The Other Half of Training(3)…

by André Cognard Shihan

At the beginning of my time with [Hirokazu Kobayashi]  Sensei,  I had no idea of the various  fundamental differences in attitudes between Asian people  and Westerners.  I had always been very reserved, and almost never spoke, and so I never really became aware of Sensei’s thinking about silence:  I simply assimilated it to my own habitual  reticence, and inhibitions.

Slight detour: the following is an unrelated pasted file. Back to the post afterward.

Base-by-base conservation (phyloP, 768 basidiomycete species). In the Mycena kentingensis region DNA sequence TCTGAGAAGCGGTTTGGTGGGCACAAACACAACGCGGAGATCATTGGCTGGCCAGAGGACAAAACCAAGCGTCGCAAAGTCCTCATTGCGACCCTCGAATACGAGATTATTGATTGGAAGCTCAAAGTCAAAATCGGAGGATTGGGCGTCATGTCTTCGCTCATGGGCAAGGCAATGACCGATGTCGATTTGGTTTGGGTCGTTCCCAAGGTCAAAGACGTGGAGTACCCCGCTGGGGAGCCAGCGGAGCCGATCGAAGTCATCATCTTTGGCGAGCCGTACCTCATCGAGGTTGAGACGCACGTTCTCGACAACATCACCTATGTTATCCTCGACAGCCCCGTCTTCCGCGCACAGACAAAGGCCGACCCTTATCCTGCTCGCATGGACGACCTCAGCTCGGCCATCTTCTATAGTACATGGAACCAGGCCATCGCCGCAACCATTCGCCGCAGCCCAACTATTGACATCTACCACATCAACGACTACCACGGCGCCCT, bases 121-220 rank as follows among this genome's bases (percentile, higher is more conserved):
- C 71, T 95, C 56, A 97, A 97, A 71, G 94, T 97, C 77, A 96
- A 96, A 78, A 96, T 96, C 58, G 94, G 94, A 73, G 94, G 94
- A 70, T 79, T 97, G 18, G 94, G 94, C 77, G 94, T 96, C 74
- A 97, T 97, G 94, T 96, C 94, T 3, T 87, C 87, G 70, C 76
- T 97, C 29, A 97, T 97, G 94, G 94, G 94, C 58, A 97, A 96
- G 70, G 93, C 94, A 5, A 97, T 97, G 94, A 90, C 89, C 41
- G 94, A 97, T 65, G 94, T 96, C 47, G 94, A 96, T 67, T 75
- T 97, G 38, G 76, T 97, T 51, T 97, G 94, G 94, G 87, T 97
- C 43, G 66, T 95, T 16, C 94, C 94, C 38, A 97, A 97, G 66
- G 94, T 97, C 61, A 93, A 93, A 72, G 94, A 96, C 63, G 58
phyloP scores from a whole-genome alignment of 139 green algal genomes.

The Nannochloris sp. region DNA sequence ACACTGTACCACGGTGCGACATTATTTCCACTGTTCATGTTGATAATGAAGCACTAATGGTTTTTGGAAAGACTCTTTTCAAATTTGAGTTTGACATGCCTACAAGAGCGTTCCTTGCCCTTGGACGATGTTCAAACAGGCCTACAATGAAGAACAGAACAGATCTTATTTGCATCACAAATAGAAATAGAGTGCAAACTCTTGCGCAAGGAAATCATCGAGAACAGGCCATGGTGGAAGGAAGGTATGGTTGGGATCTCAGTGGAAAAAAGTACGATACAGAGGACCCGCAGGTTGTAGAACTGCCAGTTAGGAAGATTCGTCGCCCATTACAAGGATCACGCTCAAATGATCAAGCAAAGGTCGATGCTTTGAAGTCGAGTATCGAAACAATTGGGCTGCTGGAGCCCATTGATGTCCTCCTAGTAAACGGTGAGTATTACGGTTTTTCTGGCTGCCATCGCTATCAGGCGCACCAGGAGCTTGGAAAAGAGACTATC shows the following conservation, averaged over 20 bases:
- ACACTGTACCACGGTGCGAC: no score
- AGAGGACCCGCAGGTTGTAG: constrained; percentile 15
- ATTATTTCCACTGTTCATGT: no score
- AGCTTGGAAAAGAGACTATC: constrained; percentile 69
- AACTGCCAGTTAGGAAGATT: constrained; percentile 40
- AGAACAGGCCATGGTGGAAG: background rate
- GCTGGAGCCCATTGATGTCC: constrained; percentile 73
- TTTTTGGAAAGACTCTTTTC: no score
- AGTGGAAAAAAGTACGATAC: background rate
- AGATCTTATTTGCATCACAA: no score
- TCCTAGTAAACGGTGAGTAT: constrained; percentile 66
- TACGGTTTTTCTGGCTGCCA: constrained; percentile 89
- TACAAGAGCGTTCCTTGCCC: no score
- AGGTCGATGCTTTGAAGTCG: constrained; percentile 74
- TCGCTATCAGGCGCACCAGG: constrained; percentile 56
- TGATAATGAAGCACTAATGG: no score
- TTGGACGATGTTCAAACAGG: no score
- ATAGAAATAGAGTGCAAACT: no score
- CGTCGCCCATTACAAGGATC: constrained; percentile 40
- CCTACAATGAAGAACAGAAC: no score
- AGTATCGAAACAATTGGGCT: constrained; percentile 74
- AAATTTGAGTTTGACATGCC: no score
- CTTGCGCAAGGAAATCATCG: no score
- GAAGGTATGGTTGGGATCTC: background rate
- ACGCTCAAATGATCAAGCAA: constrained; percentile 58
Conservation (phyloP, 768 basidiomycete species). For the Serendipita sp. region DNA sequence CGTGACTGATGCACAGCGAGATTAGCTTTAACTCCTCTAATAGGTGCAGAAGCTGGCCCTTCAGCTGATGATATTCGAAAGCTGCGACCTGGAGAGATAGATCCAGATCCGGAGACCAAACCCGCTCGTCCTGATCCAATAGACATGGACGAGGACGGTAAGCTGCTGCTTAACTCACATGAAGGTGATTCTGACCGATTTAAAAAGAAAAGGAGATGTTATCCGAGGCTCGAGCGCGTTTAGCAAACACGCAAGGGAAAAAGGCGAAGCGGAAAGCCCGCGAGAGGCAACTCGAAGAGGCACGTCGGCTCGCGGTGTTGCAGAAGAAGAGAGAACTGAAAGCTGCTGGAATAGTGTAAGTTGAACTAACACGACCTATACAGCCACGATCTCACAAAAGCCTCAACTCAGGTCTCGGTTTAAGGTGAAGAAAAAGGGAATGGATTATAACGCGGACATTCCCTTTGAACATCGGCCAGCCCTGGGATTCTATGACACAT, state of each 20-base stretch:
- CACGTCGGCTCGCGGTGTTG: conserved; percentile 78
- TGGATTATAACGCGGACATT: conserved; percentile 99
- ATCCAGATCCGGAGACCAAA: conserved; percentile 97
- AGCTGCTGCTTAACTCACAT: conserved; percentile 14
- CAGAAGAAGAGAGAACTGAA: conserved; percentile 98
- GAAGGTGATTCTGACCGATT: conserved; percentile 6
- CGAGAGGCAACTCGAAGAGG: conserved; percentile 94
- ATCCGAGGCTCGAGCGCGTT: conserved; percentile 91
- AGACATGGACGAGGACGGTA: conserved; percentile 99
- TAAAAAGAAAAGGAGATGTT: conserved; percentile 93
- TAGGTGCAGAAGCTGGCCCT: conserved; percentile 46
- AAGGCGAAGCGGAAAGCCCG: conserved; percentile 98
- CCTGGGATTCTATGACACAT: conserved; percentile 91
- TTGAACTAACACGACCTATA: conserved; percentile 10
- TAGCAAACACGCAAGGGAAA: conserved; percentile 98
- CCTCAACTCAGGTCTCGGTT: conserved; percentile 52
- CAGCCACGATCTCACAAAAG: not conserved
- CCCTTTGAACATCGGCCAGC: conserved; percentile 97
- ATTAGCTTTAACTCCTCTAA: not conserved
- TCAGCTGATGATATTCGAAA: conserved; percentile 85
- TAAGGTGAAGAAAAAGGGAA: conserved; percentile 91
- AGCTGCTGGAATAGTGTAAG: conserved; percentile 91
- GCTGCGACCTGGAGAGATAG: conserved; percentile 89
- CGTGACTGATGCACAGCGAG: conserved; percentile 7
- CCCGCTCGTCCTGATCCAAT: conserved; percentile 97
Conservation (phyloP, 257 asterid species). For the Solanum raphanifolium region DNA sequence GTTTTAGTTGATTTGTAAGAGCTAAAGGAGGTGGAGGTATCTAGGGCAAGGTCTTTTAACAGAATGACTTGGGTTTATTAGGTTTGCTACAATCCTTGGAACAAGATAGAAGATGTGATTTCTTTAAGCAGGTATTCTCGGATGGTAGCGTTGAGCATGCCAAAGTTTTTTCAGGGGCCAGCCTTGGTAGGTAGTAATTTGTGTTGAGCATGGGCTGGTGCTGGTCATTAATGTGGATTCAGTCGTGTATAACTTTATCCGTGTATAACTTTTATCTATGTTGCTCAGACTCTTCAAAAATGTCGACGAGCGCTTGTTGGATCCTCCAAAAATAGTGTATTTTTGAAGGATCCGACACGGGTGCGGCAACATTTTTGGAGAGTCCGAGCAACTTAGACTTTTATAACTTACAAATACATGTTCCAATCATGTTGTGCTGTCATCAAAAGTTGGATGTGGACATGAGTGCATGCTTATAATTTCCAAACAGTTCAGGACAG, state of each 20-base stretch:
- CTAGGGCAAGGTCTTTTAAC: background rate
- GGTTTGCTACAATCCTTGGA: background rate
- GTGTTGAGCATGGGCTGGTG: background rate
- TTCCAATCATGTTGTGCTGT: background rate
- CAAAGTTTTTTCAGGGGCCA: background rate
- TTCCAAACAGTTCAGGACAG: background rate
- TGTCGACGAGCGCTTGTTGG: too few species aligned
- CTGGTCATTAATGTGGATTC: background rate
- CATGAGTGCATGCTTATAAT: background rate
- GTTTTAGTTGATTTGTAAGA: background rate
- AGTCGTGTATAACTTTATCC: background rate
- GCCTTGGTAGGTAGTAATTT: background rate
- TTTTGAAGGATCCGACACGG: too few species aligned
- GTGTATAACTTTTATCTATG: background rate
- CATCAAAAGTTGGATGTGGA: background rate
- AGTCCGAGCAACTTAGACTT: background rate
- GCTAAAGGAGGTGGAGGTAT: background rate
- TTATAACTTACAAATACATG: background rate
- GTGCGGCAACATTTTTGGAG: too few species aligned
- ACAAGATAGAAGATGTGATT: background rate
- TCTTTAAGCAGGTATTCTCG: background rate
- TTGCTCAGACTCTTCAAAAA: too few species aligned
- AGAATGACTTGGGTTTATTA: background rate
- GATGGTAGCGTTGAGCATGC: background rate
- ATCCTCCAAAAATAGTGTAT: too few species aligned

The excellence of the food which we generally found ourselves eating also had a definite – and positive – role in my initiation into the practice of silent conversation.  It worked this way:  every time that an exceptional dish or wine was placed in front of us – and that happened on an almost daily basis – Sensei would fall into so deep a concentration that I could not possibly have dared to interrupt it. His whole body was focused on the perception of tastes and aromas, intensely involved, inspired even, in a way that could come only from the glass or the plate; and then, when, after several minutes, he raised his eyes in my direction, he would say nothing, but his lit-up face, and his grateful smile told me so much that I could never possibly have interrupted that communication with [mere] words…

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